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Yellowstone Tourism Leaving Massive Carbon Footprint

Striking new study quantifies Yellowstone tourism emissions. TLDR: it’s a lot of CO2.

Traffic waits in queue at the North Entrance to Yellowstone National Park, July 2015. That year, Yellowstone saw about 4.1 million visitors. Last year, the park admitted half a million more visitors through its gates. Photo by Jim Peaco/NPS
Traffic waits in queue at the North Entrance to Yellowstone National Park, July 2015. That year, Yellowstone saw about 4.1 million visitors. Last year, the park admitted half a million more visitors through its gates. Photo by Jim Peaco/NPS
by Julia Barton

A new study highlights Yellowstone National Park as an example of the impact tourism is having on carbon dioxide emissions, citing that park visitation produces more than a megaton of CO2 emissions annually. The average American emits roughly 900 kg of CO2 per year; the average Yellowstone visitor, however, emits 479 kg of CO2 during their park visit alone, the bulk of emissions coming from travel to and from the destination.

The study, published in PLOS Climate earlier this month, aims to quantify park emissions and explore potential reduction strategies. Tourism is a profitable industry with emissions that are expected to increase by 161 percent in the next decade, the study reports, and the country’s first national park acts as a microcosm for the role tourism plays in contributing to our warming climate.
Tourism is a profitable industry with emissions that are expected to increase by 161 percent in the next decade, the study reports.
“Nature-based tourism provides numerous personal and social benefits to tourists; it also plays an essential role in the economies of many municipalities, counties, states, and even countries,” note the study’s authors, comprised of researchers from Clemson and Utah State universities, and the U.S. Geological Survey. “However, focusing primarily on the social and economic benefits of tourism obfuscates the many environmental costs of tourism. Principal amongst these effects are CO2 emissions, for which tourism contributes 8 percent globally.”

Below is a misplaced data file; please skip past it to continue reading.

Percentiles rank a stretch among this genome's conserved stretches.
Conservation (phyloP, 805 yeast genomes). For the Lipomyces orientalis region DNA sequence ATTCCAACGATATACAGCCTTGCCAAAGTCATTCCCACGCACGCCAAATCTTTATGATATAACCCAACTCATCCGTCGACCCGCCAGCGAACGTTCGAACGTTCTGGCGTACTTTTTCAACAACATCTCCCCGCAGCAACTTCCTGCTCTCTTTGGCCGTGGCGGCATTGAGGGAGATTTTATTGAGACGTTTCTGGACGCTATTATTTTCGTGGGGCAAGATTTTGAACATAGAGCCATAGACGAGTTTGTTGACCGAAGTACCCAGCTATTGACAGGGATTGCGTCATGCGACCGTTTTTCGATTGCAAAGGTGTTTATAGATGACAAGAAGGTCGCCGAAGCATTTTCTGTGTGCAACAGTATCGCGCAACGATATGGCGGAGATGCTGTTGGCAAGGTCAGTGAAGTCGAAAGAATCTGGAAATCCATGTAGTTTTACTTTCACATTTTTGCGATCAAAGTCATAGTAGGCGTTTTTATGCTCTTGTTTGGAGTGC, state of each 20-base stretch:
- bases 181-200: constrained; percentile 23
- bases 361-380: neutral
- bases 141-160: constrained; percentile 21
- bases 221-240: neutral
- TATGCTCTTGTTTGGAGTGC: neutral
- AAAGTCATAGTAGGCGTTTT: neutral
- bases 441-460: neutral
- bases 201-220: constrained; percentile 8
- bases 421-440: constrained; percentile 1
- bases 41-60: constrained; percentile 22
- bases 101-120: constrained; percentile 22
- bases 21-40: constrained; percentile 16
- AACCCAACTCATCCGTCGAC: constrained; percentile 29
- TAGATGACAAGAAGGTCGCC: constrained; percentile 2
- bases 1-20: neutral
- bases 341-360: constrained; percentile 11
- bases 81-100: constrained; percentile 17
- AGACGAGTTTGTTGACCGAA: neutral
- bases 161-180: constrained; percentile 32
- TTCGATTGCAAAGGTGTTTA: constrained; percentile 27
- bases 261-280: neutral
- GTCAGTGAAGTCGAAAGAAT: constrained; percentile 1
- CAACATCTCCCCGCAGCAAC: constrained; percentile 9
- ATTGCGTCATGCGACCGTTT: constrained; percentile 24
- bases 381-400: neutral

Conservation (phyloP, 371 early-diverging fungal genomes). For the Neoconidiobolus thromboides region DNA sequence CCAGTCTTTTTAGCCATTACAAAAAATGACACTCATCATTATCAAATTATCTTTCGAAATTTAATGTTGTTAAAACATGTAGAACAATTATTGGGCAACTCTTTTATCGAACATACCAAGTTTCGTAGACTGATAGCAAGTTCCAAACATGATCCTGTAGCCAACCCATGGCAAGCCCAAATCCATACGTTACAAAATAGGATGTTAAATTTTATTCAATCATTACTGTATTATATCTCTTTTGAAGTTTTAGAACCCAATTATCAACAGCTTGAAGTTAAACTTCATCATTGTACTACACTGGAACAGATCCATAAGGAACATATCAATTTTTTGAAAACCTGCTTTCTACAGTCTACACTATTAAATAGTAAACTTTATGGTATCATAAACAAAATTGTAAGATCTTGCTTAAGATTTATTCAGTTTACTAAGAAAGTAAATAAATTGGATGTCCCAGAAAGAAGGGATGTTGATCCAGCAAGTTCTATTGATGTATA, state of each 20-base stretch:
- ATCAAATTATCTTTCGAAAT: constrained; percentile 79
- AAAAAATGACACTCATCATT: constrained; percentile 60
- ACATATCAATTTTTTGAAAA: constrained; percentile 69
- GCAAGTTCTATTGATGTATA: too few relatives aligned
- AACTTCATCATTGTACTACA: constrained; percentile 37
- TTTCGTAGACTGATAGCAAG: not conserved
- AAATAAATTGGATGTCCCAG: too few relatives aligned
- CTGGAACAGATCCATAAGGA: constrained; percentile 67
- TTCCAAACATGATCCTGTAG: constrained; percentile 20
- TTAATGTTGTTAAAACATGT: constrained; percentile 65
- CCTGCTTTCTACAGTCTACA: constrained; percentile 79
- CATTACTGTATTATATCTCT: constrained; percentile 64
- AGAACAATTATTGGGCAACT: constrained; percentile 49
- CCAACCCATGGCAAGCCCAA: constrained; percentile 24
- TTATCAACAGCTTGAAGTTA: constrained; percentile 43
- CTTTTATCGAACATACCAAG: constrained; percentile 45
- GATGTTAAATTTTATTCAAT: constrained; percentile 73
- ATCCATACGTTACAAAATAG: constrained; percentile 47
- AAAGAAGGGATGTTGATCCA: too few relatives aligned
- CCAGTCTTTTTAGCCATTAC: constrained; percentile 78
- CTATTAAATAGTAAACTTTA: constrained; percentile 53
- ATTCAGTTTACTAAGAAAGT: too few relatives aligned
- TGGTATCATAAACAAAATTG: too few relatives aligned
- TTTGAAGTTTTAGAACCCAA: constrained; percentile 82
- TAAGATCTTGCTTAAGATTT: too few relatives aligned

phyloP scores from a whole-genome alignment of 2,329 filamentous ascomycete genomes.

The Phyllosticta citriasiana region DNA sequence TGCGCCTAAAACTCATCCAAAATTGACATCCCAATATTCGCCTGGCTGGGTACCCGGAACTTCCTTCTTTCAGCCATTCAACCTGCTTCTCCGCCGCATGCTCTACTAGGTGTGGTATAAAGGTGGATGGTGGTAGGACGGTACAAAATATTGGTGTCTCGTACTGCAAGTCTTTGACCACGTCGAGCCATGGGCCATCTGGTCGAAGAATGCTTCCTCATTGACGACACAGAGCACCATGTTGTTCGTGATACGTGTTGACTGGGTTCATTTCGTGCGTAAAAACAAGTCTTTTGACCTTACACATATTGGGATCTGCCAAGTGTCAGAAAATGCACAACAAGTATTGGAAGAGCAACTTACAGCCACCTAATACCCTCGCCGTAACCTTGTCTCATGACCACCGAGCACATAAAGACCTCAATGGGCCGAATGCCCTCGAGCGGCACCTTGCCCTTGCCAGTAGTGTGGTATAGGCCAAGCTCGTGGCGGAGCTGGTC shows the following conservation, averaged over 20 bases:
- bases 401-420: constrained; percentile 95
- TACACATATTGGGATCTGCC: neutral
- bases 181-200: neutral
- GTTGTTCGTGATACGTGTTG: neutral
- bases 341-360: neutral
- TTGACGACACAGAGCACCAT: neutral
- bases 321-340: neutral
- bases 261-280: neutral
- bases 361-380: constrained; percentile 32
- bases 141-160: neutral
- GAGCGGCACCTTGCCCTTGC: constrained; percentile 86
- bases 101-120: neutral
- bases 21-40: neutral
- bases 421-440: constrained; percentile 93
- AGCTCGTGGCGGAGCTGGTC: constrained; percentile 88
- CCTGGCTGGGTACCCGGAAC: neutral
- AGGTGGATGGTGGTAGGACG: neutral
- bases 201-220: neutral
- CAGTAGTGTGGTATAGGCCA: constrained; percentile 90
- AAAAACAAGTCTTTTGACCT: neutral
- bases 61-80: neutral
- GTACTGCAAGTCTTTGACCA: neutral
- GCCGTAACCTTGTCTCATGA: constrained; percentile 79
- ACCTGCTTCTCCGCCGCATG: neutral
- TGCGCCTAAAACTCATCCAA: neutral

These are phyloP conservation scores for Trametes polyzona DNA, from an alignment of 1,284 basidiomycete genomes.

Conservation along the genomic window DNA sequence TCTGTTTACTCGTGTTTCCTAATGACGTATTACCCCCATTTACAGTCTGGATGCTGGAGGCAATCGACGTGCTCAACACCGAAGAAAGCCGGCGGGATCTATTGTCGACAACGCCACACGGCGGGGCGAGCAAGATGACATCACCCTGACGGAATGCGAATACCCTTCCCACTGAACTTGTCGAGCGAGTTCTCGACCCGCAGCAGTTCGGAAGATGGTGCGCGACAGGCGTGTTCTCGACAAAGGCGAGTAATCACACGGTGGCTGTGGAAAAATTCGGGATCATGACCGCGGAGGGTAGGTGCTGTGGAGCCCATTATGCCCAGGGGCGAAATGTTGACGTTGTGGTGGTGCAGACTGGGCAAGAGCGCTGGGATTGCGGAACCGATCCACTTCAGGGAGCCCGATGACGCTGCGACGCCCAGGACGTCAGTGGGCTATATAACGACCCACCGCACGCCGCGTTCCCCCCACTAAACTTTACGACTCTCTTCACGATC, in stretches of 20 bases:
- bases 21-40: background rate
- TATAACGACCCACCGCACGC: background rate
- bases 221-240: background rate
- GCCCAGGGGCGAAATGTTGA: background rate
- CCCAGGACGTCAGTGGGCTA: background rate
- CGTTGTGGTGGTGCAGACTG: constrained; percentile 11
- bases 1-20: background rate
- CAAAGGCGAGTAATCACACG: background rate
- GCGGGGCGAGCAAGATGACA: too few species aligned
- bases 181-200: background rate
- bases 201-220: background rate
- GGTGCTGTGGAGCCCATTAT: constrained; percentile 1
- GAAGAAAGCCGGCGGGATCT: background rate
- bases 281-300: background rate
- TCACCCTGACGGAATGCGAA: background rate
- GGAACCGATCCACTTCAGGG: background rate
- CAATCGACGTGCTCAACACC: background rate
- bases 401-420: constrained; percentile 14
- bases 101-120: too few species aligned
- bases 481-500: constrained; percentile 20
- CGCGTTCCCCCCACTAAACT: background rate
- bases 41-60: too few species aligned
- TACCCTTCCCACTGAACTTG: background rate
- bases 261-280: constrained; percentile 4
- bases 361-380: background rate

Yellowstone hosts more than 4 million visitors annually and attracts travelers from across the globe. Transportation to and from the park made up 90 percent of the annual emissions reported in the study, which uses data from secondary sources published between 2000 and 2021. More than one-third of visitors fly to the destination, producing nearly three-quarters of transportation-related emissions. Transit within the park and accommodations were responsible for 5 and 4 percent of emissions, respectively. General park operations contributed 1 percent.

Tourism is also the lifeblood for gateway communities. The National Park Service reported that visitors spent $452 million in locales surrounding Yellowstone in 2022, supporting 6,234 local jobs. As such, the study advocates not for decreased visitation but rather the implementation of thoughtful reduction strategies.

“While tourism does contribute significantly to CO2 emissions globally, tourism to parks like Yellowstone NP can lead to indirect environmental benefits,” the study states. “Visiting parks and protected areas can increase pro-environmental behaviors at home, some of which have been shown to reduce greenhouse gas emissions.”
Visitors can reduce their footprint through prioritizing fuel-efficient travel, driving instead of flying, and camping as opposed to booking hotel rooms. Parks can decrease CO2 output by promoting regional travel and providing emission data for reduction planning. The study notes that previous research suggests the park is likely a “net carbon sink,” meaning its protected forests absorb more CO2 from the atmosphere than is emitted by tourism.

While Yellowstone was the focus of the study, its research methodology can be applied to various other tourist destinations to determine where emissions could be reduced while maintaining visitation rates. Effective strategies will vary, but the study emphasized that, for Yellowstone, targeting a reduction in non-local visitors would have the largest impact.

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Julia Barton
About Julia Barton

Julia Barton is a freelance journalist and communications specialist based out of Bozeman. A Montana native, she earned a journalism degree from the University of Southern California and reports on the environment, outdoor recreation and the arts.
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